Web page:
Mid-Spring Gardening

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By mid-spring most of the seedlings have made the big trek down to our greenhouse, which is now absolutely rammed with fresh new growth. I usually feel like there’s not enough time and definitely not enough space at this time of year….

This is the second in a series of posts about the joys of springtime gardening on our organic allotment. Sowing new crops, hardening off, planting out and the first harvests. Life is good….

On the allotment: We’re harvesting the rhubarb and spring onions (our first spring fruit and veg!), pulling up the old kale and leaf beet plants, that have given us delicious leafy greens throughout the winter and continuing to tend our overwintered onions and garlic.

All the other beds are given a final tidy and the whole allotment garden takes on an air of great expectation! I’m literally leaping around with the exciting prospect of growing and cooking our own organic food.

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Sowing: This month we’re sowing the amazing-looking romanesco cauliflower, autumn leeks, sweetcorn, french beans, summer carrots, the next overwinter crops – brussel sprouts and purple sprouting broccoli, plus lots of successional sowings of the earlier crops. I’m determined to master successional sowing this year, so every month I’m sowing more spinach, lettuce, leaf beet, fennel, beetroot and celeriac.

We sow everything from seed that we’ve either saved from last year or bought from organic seed suppliers, in fact the only thing I’m having to buy this year is a companion plant called tagetes, because I forgot to sow them early enough!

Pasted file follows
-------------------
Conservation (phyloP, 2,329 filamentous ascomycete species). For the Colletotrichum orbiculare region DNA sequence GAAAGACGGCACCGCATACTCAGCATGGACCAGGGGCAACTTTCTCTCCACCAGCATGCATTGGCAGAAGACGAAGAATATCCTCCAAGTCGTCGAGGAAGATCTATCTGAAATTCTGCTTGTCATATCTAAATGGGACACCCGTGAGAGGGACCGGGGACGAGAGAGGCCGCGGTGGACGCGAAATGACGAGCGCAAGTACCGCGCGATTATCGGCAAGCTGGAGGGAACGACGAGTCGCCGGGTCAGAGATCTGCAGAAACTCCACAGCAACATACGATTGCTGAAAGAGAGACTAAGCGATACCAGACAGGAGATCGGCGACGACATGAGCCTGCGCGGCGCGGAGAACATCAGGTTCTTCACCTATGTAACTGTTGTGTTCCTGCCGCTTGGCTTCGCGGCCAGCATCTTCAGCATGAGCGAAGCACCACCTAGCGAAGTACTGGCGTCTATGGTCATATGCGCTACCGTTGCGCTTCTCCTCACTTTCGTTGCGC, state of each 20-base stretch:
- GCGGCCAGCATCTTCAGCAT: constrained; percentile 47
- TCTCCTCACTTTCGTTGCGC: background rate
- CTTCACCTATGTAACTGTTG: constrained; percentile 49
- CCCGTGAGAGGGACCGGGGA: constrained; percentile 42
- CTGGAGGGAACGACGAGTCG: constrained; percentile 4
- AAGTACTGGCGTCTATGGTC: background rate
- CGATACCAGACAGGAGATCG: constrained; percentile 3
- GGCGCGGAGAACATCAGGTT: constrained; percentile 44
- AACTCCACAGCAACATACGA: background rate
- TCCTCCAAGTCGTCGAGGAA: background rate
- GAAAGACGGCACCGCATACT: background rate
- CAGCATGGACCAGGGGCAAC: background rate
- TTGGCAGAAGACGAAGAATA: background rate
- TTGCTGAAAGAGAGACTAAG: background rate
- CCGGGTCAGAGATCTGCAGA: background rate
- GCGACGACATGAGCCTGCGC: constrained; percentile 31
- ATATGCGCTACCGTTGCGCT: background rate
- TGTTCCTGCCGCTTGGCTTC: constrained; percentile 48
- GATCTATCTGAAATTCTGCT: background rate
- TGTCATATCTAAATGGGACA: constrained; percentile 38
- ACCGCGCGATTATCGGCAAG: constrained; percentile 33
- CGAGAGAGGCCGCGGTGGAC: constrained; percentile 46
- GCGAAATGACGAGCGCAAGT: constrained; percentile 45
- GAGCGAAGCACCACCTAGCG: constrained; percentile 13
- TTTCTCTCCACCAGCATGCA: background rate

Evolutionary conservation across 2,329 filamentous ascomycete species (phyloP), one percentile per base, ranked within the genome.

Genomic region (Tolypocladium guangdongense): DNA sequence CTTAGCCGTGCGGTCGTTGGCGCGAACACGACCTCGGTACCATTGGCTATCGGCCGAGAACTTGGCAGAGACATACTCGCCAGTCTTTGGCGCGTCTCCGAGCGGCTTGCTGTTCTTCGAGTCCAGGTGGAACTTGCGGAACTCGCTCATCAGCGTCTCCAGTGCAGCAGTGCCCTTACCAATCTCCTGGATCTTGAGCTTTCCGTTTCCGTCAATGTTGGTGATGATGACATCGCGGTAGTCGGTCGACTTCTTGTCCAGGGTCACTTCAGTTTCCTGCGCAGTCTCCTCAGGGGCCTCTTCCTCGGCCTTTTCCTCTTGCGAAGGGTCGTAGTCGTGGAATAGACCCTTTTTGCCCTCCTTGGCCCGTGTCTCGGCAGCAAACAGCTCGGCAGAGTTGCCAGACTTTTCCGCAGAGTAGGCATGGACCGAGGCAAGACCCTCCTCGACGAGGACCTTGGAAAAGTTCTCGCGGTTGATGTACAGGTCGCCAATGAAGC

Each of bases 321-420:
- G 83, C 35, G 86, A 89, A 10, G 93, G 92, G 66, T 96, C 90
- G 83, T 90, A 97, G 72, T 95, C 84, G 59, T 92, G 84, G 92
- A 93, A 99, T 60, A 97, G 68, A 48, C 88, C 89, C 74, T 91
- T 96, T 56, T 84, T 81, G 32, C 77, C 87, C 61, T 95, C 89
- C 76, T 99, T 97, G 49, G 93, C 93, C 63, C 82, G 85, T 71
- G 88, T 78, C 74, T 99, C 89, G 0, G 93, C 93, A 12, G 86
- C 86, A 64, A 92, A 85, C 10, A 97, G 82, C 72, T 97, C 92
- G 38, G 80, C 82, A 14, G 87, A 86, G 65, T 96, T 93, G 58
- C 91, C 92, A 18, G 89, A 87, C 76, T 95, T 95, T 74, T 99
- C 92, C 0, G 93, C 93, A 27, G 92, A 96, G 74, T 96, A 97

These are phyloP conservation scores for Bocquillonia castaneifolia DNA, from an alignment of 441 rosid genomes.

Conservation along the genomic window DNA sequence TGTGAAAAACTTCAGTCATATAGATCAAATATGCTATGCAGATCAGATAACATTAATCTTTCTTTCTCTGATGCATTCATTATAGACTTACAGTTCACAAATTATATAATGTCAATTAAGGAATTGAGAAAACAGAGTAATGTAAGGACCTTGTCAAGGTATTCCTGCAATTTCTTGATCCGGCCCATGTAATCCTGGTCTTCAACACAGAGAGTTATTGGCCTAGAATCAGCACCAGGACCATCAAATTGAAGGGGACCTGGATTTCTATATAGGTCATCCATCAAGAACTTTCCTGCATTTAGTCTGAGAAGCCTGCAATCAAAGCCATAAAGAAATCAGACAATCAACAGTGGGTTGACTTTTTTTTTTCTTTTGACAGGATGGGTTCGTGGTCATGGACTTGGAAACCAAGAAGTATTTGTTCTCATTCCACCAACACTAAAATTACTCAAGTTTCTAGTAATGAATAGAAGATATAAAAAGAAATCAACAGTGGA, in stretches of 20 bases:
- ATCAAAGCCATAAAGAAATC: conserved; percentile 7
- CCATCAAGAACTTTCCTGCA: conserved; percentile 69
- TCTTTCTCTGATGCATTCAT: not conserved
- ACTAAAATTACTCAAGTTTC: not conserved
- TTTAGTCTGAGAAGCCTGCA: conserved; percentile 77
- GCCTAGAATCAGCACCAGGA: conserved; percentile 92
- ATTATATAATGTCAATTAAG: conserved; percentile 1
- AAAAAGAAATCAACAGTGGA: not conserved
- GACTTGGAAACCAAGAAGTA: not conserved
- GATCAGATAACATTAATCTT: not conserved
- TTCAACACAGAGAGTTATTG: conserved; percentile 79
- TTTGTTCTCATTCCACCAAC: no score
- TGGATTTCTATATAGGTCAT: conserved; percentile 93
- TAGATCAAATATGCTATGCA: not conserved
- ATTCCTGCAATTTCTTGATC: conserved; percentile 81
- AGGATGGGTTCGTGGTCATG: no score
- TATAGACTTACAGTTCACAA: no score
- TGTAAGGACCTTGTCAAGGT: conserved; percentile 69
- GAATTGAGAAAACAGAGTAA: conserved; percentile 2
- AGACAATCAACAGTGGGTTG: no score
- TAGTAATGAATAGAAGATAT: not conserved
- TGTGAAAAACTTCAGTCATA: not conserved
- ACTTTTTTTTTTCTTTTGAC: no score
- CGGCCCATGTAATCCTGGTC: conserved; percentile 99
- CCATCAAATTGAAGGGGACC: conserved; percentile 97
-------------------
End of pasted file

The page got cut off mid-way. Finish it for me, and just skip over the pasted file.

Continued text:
Hardening off: Windowsill, greenhouse, cold frame, allotment – that’s the journey our plants take at this time of year.

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When the seedlings look strong and the weather is warm enough, I start to harden them off in preparation for planting out at the allotment. They spend the nights inside the greenhouse and the days outside, before trekking down to the allotment cold frame. Totally depends on the plant and the weather, but I usually harden off for around 7-10 days.

Planting out: Mid-spring sees our first crops planted out on the allotment, which is always an exciting moment! The broad beans and peas both love the cooler weather of mid-spring, so I plant them out as soon as they’re big enough. The early potatoes are also planted out using comfrey leaves as a natural kick-start fertiliser (more info here). Everything else is biding its time.

Roll on late-Spring….

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6 thoughts on “Mid-Spring Gardening

  1. Michael says:

    Did you know HomeGrown Kate that tagetes (which I love) are named after the Etruscan Tages?! He sounds like the original bio-dynamic farmer!

    Cicero in 50 BC tells the story: They tell us that one day as the land was being ploughed in the territory of Tarquinii, and a deeper furrow than usual was made, suddenly Tages sprang out of it and addressed the ploughman. Tages, as it is recorded in the works of the Etruscans (Libri Etruscorum), had the face of a child, but the wisdom of a sage. When the ploughman was surprised at seeing him, and in his astonishment made a great outcry, a number of people assembled around him, and before long all the Etruscans came together at the spot. Tages then spoke in the presence of an immense crowd, who noted his speech and committed it to writing. The information they derived from this Tages was the foundation of the science of the soothsayers (haruspicinae disciplina), and was subsequently improved by the accession of many new facts, all of which confirmed the same principles. We received this record from them. This record is preserved in their sacred books, and from it the augurial discipline is deduced.

    Liked by 1 person

    • homegrownkate says:

      WOW! That is fascinating stuff Michael. Thanks for sharing. I’d love to know what Tages said to the crowd when he sprung out of the ground. Do you know? I’m off to check out what ‘augurial discipline’ means?? Kate. x

      Like

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